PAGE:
<m-alert type="success">My message</m-alert>
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That kind of compatibility is what the web is all about! Mdash has the scale of a truly sharable design system!

By leveraging standards and avoiding dependencies, Mdash enables a level of product-wide UI standardization not possible with other libraries. And because the codebase is so simple, it's quite reasonable for your company to fork Mdash and customize.

4. Faster in every way possible

Part of the design philosophy of Mdash is "nothing is faster than nothing". The result is a library that is faster in every way possible:

  • Getting started is instant, link to Mdash and it's ready to go
  • Learning curve is flat and short since Mdash is "just" HTML
  • Build times don't increase even 1 second because there's nothing to install or build (or fail because of some cryptic Webpack misconfig)
  • Writing code is faster because it's standard HTML and there's less of it!
  • Pages load faster because it contains so little code to download, parse, and execute (6 vs. 70, 80, 200+ kilobytes)
  • First paint starts sooner because Mdash has almost no overhead and can be server-rendered
  • Render updates are instant because Mdash is real DOM that interacts directly with highly-optimized browser APIs, not abstractions and virtual DOM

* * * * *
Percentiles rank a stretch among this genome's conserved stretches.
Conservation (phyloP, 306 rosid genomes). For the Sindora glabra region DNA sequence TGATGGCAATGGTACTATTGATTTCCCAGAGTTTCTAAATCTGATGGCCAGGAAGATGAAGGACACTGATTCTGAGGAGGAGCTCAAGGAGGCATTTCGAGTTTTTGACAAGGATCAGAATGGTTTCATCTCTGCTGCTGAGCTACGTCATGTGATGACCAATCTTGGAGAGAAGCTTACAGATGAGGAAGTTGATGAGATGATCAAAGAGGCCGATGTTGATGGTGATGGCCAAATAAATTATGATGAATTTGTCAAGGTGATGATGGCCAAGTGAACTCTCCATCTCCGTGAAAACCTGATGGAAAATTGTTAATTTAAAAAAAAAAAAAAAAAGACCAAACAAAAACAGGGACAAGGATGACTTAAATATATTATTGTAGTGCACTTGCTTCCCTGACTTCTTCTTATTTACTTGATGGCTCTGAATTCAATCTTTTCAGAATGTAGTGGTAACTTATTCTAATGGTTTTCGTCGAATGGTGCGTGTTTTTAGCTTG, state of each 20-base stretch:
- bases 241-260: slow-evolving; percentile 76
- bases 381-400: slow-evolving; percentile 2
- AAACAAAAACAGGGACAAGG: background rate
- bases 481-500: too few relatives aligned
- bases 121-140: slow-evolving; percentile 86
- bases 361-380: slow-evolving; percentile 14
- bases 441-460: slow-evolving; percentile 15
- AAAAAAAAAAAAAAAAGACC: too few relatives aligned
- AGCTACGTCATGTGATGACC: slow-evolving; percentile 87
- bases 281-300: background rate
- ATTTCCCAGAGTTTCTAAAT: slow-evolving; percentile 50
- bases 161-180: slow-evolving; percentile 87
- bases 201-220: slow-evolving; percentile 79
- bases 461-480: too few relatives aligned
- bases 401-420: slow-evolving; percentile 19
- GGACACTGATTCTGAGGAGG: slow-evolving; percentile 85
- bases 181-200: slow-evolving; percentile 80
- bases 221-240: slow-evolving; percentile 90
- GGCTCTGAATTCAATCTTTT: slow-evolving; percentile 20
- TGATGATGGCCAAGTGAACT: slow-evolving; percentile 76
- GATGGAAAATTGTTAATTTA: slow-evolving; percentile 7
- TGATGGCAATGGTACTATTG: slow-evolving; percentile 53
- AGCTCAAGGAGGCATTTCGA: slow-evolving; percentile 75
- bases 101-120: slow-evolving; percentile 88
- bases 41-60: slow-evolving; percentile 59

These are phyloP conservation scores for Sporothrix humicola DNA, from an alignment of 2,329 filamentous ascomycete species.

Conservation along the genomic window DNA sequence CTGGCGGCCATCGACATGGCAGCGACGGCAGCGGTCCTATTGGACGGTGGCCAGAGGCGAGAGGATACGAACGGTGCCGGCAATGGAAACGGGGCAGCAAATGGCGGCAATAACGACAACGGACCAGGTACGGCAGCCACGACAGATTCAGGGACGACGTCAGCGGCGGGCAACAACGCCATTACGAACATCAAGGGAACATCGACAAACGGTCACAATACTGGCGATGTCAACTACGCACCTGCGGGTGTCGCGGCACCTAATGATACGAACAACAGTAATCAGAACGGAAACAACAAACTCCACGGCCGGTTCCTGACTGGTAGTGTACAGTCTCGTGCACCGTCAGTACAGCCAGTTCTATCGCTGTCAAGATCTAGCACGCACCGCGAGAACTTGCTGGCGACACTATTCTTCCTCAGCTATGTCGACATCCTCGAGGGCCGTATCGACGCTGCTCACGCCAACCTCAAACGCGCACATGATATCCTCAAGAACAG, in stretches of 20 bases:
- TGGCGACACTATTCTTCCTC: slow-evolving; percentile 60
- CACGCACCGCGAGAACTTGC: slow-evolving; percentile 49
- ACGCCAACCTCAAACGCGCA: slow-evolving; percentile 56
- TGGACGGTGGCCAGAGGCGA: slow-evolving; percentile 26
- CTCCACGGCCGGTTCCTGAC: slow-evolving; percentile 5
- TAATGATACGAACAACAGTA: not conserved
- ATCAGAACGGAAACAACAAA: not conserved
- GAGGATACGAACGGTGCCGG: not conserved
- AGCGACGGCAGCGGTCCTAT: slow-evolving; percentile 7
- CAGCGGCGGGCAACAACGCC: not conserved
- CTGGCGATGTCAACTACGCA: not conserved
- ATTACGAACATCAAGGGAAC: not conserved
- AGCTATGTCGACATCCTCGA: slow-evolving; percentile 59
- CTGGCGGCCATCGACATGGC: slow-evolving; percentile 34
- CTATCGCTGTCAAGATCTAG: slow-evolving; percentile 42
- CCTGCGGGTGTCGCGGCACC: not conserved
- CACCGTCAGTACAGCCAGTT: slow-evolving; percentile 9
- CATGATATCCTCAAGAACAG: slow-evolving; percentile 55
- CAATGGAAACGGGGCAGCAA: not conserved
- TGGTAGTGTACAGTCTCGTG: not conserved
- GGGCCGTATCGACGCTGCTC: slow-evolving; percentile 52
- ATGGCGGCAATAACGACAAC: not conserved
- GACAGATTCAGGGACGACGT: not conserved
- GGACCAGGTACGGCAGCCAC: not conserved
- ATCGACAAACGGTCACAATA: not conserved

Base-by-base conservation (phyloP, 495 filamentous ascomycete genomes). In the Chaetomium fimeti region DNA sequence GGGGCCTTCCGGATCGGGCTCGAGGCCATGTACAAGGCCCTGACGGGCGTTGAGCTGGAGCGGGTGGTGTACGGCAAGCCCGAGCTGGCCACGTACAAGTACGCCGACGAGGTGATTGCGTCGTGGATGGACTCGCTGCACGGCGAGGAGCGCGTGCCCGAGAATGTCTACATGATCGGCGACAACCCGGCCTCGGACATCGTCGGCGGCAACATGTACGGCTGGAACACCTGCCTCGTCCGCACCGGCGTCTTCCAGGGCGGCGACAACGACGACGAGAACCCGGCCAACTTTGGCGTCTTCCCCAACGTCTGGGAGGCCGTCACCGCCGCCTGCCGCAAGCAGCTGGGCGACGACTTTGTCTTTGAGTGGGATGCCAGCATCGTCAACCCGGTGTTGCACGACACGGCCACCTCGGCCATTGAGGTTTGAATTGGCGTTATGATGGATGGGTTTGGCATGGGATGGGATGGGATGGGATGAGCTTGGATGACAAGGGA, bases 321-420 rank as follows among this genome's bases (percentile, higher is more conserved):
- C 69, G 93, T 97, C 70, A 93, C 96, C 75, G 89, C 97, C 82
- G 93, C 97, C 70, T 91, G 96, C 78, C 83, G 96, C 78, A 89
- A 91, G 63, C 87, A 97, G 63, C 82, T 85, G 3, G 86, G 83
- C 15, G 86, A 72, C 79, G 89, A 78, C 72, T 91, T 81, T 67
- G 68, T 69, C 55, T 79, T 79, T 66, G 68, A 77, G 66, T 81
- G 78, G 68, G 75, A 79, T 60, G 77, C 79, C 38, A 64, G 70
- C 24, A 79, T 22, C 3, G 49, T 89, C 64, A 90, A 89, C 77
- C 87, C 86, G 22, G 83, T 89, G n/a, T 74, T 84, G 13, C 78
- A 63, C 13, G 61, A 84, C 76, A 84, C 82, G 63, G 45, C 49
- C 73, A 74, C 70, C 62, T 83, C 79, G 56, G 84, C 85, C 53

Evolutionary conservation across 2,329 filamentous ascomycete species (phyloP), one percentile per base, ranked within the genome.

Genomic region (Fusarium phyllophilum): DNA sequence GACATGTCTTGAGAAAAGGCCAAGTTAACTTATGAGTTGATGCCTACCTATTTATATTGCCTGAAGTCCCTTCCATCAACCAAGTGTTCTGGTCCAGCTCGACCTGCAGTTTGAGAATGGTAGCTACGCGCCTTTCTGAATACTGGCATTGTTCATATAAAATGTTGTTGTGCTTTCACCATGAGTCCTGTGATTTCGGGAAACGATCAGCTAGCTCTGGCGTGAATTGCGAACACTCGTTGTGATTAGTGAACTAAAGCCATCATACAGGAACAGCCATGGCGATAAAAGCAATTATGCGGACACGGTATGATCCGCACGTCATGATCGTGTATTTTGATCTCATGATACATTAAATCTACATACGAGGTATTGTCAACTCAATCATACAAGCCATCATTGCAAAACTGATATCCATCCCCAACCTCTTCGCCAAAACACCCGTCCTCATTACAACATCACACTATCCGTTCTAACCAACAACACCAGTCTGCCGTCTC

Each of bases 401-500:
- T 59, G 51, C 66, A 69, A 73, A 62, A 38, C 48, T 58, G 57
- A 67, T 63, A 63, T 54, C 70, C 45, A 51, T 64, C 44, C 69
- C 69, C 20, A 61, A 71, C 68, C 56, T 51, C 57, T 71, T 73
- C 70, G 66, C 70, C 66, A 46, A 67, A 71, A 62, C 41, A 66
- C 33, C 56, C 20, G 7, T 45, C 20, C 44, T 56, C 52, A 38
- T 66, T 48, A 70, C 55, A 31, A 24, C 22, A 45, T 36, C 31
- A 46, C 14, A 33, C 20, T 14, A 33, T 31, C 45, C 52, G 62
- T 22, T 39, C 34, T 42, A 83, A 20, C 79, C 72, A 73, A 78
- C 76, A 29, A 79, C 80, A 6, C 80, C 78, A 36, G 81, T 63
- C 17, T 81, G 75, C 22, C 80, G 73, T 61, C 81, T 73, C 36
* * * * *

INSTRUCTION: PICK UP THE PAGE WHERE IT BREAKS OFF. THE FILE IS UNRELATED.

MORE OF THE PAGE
5. Familiar markup

It's back to basics. Mdash code looks and feels just like HTML because it is HTML:

Custom button type (renders an 'x')
<button type="remove"></button>

Custom list type (renders no bullets)
<ul type="none">
  <li>...</li>
  <li>...</li>
</ul>

Badge component
<m-badge count="10"></m-badge>

Dialog component
<m-dialog open>
  <h2>Title</h2>
  <p>Body</p>
</m-dialog>

Responsive grid layout
<m-row>
  <m-col span="3 sm-6">...</m-col>
  <m-col span="9 sm-6">...</m-col>
</m-row>

Utility classes
<h2 class="txt-center fnt-light">...</h2>
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Some nice side benefits are your IDE doesn't need a special plugin, browser dev tools don't need a plugin, and all the Mdash code you write is portable HTML (other than your template's syntax).

6. Uniform component API

Goodbye context switching! There are three component types and with Mdash they all have the same standard <tag attribute="value">...</tag> API:

1. Native element
<a href="/example.pdf" download>Link</a>

2. Static "micro" component
<m-icon name="phone"></m-icon>

3. Stateful interactive component
<m-dialog open>
  <h2>Title</h2>
  <p>Body</p>
</m-dialog>